Heat Sinks

Written by Kevin Tavolaro
Bookmark and Share

Thermal management, which refers to the control of heat levels within a system, is made possible by the use of devices known as heat sinks. An electric device's reliability, performance rate, and overall lifespan are directly related to heat levels, and the regulation of these levels is essential. If heat levels are kept to a minimum, well under the amount noted by the device designers, the reliability and lifespan of the device increases proportionately. Likewise, by exceeding the recommended levels, a device is in danger of malfunctioning.

Heat sinks are synthetic devices utilized to aid in the dissipation of heat. They are almost always found in electric circuits, and often look like nothing more than a small, flat piece of metal, extending from the circuit board and intersecting a small metal "fin." As heat is generated in the circuit board, it is absorbed by the heat sink, which it travels though en route to the fin, which disperses it out into the air. As a result, the intense surface temperature coming from the heat generating component is dissipated into a cooling ambient, such as the air.

Heat Sinks and Dissipation

Dissipation occurs with heat sinks because the flat piece of metal and the fin alter the distribution of heat across the surface of the device. Because the surrounding air acts as an ambient coolant to the heat inside the device, the heat sink, by extending beyond the device, increases the amount of surface that is in contact with the cooling air. As a result, the barriers that would contain the heat within the device, rapidly accelerating the temperature, are lowered as the high temperature is decreased by contact with the cooling surface.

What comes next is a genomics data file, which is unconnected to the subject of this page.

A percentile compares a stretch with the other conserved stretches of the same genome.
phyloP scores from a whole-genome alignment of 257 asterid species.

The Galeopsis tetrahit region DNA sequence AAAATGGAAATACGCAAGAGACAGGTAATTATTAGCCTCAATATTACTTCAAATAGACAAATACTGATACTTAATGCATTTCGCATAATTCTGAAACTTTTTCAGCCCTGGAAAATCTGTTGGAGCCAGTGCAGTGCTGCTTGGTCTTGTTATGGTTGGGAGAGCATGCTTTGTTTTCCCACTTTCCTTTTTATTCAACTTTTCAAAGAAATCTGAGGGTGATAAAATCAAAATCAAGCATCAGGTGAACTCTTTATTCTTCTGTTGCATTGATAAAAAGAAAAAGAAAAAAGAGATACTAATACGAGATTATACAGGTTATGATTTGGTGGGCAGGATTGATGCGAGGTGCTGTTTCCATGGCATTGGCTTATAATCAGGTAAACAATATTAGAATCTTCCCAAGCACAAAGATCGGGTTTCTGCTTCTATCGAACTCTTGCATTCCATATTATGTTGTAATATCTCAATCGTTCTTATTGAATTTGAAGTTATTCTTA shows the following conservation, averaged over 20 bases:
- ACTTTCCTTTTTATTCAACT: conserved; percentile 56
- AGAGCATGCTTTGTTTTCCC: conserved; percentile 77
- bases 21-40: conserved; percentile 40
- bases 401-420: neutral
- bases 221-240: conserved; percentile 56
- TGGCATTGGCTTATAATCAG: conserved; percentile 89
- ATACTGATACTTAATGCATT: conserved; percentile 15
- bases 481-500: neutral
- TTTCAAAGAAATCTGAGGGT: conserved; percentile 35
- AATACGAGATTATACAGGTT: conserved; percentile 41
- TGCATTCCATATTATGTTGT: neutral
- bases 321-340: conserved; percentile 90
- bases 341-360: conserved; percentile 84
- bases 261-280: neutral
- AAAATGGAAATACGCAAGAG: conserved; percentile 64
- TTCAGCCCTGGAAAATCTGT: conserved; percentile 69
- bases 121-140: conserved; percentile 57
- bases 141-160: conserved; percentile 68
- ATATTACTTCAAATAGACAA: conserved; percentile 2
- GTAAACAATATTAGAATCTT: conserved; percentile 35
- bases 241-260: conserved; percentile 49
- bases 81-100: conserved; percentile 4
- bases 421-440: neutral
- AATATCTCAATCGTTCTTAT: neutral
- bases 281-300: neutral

Because heat can be potentially so damaging to circuitry, the reliability of the heat sink is very important to the integrity of the device itself. In some cases, a special temporary heat sink is installed for a specific purpose. For example, if a circuit board was opened and being worked on with a soldering gun, the heat emitted by the gun would cause the overall temperature climb to be too high, which could easily damage the entire device. The temporary heat sink would be large enough to absorb the amount of heat generated by the gun, and safely disperse it.

Bookmark and Share